Paris Travel Guide
Paris is a city unlike any other. It is overflowing with culture, history, and beauty. And while people travel to Paris to see the Louvre, climb the Eiffel Tower, or see Notre-Dame, the real magic is found in the streets. Here, the ins and outs of daily life play out — chic women on bikes pedal their children to school, artists post up in cafés with a notebook, and both young and old line up morning and evening for a fresh baguette from the neighborhood boulangerie. It is likely everything you imagined, and then a bit more — because while Paris is a city with a strong cultural identity, it also houses people from all over the world who add their own culture and customs into the mix. This is why a visit to Paris' top sights is simply not enough — to truly get a sense of the city, take to the streets where the essence and enchantment of Paris is most felt.
As you explore the streets of Paris, you'll find yourself walking the hills of Montmartre in search of that perfect crepe spot or meandering through Belleville, a Chinese neighborhood interspersed with hip, young Parisians and elaborate murals. Across the Seine, you might find yourself enjoying an all-too-early verre du vin at a café in Saint-Germain-des-Prés or exploring the winding streets of the Latin Quarter. It doesn't take much to find yourself fully immersed in this special city.
To make sure you don't miss a thing, take a moment to read through our Paris travel guide, where we share our favorite local haunts, must-do activities, and favorite hotels.
Central European Standard Time (GMT+1)
Best Time to Go
It's hard to beat a visit to Paris in the spring or summer when the weather is warm, Parisians flock to the parks, and all seems right in the world. If you want to avoid the crowds, a trip in the month of August — when most Parisians go on vacation — is hard to beat, although be prepared for some restaurant and shop closures. And somehow even during the winter, when the skies tend to be grey and the temperatures low, Paris still shines — all you need is an extra layer or two.
Things to Know
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I don't speak French: Je ne parle pas français.
I'm lost: Je suis perdu(e).
I would like… : Je voudrais...
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Calling Code: +33
Capital City: Paris
How to Get Around
Trains: The easiest (and often, the fastest) way to get around the city is by train. There are Paris metro and RER train stops throughout the city, with a one-way journey costing around $2. Single and multi-day passes start at $14.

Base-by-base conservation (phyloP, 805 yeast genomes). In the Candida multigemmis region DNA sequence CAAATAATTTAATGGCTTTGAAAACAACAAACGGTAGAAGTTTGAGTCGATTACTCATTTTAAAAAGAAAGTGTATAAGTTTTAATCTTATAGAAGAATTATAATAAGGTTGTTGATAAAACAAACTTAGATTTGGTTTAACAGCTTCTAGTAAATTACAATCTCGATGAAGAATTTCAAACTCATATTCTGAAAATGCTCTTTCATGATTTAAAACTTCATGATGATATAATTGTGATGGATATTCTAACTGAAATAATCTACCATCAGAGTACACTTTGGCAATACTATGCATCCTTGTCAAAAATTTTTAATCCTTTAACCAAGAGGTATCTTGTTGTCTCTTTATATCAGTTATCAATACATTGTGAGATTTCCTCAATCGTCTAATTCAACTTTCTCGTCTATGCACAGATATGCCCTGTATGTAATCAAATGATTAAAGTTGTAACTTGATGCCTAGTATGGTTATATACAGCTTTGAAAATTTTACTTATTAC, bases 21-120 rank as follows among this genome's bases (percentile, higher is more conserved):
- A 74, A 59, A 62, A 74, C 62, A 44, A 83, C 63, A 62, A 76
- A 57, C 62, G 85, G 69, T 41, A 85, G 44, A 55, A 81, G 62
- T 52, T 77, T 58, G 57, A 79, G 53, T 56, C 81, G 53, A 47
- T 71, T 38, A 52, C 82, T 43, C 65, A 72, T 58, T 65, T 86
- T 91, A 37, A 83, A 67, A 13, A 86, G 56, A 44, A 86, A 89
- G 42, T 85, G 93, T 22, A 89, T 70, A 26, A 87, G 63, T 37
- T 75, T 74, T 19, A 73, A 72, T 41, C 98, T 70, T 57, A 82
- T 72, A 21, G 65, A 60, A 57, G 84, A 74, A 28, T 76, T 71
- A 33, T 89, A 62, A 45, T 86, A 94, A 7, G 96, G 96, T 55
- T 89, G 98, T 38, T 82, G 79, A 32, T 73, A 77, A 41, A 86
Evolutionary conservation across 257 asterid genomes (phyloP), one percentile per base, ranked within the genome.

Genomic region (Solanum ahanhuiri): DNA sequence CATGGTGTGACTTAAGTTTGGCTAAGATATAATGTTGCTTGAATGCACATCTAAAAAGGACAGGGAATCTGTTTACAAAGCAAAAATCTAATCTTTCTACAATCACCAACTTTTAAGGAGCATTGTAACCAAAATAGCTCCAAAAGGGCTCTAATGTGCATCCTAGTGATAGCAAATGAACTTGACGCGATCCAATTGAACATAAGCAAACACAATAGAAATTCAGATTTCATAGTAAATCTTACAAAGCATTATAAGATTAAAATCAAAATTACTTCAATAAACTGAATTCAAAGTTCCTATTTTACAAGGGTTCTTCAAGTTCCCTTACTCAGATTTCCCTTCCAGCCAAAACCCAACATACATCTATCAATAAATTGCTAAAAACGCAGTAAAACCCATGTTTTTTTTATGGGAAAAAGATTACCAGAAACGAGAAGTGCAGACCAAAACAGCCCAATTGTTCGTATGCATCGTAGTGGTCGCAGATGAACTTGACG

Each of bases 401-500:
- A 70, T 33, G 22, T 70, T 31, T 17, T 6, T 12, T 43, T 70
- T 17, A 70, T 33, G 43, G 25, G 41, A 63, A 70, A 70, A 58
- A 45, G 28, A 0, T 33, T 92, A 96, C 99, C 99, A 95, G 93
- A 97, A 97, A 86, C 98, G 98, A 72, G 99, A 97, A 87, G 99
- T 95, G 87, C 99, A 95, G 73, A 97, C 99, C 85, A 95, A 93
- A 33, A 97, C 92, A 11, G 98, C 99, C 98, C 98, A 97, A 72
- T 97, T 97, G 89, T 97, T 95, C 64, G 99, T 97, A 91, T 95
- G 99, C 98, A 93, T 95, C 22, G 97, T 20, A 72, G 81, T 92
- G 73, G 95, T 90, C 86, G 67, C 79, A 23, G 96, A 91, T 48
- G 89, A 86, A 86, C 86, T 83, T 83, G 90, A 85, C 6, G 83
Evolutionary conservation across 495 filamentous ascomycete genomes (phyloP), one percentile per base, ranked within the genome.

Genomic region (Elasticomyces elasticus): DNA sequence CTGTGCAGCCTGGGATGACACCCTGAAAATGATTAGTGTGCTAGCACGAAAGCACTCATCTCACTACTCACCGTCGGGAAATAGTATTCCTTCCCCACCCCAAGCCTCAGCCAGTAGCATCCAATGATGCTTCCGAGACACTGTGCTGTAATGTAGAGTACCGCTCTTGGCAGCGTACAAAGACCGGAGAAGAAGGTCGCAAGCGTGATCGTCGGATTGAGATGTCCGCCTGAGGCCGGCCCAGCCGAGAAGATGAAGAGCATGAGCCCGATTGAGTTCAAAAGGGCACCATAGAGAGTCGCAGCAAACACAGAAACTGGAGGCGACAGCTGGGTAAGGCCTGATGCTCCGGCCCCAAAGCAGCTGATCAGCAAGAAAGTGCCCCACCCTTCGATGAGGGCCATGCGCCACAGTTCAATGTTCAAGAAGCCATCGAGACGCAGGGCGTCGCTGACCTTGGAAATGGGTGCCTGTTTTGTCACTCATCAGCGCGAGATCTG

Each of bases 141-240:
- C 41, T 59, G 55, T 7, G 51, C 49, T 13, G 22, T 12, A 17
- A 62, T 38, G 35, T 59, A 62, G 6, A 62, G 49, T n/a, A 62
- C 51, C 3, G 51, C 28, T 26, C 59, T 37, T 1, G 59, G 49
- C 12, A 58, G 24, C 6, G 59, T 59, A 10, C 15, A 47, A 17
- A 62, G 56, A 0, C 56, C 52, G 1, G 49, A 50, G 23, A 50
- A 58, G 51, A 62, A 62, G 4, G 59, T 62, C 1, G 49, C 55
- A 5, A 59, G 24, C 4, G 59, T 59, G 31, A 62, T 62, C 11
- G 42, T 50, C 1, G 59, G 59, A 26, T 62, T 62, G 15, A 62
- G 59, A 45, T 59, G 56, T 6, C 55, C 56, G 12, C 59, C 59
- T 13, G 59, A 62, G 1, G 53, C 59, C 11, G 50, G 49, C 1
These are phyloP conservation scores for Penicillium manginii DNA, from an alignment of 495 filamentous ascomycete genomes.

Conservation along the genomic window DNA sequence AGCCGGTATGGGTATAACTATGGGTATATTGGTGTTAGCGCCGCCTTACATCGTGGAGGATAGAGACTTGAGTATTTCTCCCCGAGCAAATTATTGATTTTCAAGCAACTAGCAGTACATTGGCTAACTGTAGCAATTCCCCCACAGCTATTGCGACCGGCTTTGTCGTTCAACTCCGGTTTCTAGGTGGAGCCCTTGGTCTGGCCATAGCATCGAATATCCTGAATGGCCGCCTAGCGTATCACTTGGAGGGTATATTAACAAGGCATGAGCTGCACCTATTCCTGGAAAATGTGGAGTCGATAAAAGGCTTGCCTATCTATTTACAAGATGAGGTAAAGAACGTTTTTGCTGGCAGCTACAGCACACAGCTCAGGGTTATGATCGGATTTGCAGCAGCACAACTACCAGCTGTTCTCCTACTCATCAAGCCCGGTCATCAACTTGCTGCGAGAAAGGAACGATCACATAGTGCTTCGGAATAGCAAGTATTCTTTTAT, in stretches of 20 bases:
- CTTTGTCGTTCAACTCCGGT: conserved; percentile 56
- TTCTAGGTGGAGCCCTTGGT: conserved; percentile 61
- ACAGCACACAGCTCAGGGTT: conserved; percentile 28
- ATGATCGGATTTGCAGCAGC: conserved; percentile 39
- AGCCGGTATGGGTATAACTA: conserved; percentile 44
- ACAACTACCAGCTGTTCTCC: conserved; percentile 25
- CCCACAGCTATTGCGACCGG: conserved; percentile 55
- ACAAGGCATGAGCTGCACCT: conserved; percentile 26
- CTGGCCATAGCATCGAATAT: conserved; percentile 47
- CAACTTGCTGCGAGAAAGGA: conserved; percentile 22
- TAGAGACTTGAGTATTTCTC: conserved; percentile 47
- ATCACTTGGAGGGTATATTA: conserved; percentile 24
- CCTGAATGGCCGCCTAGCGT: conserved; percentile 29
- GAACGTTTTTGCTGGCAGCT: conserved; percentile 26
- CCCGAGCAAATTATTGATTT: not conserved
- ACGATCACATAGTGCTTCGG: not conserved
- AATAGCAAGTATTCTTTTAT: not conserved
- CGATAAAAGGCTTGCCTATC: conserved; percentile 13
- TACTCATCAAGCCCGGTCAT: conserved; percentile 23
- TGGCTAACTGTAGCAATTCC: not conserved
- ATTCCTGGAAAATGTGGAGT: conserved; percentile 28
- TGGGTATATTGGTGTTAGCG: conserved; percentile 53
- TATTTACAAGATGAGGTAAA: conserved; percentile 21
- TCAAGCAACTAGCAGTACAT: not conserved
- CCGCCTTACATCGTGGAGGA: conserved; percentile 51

Buses: The bus network offers a great, above-ground alternative to the Paris train system. A single journey costs around $2 and is often used to connect metro stations that are spaced further apart.
Things to Do
Neighborhoods to Know
Le Marais — 3rd arrondissement: It's hard to top Le Marais. It's centrally located, has myriad boutiques, galleries, and cafés — and excellent food (don't miss falafel at L'As du Fallafel on Rue des Rosiers). In addition to having plenty to do, the feel of the neighborhood is undeniably quaint — winding, cobblestone streets are lined with old buildings and hidden courtyards.
Montmartre — 18th arrondissement: Montmartre has housed and inspired artists for decades — including Claude Monet, Pierre-Auguste Renoir, Edgar Degas, and Pablo Picasso — and today, it is just as inspiring. You'll find arty cafés, cobblestone streets, history buildings, and from the steps of Sacré-Cœur, stunning views over the city.
The Latin Quarter - 5th arrondissement: The Latin Quarter is home to the Sorbonne University, so as you might expect, you'll find students roaming the streets and pouring over books in hip cafes. Here, you'll find plenty of old buildings and venues bustling with life — jazz clubs, bars, and historic restaurants.
Île de la Cité and Île Saint-Louis — 5th arrondissement: You'll find these two islands smack dab in the middle of Paris on the Seine river. Île de la Cité is the historic center of Paris and is home to Notre-Dame and Sainte-Chapelle, while the quieter Île Saint-Louis has shops and restaurants sprinkled among historic buildings and streets.
Saint-Germain-des-Prés — 6th arrondissement: This neighborhood, with its narrow cobblestone streets, unbelievably cute café patios, and designer shops is probably exactly what you imagined Paris to be like. There is arguably no better place to sip on a glass of wine and people watch the afternoon away.
Belleville — 20th arrondissement: If you're looking for a different Paris than what you'll find in the tourist-laden neighborhoods down south, head to Belleville. It's where Chinatown meets hipster-town, the food is cheaper (and arguably, better), and buildings are covered with vibrant street art.
Spring: Paris comes to life in the spring, but the weather can still be a little cool — high 50s to high 60s — and you might catch some light rain.
Summer: The summer is definitely Paris' high season, with June and July ideal (yet busy) months to visit. In August, many Parisians take their own vacation, so the city will be a little less lively.
Fall: Fall in Paris can be beautiful, with temperatures that range from the low 40s to mid 50s and a handful of rainy days a month.
Winter: The winter months can be grey and chilly in Paris (sometimes with a dusting of snow!), but it's the perfect time to visit if you want to avoid the crowds and dress in layers, which always has a super-chic effect.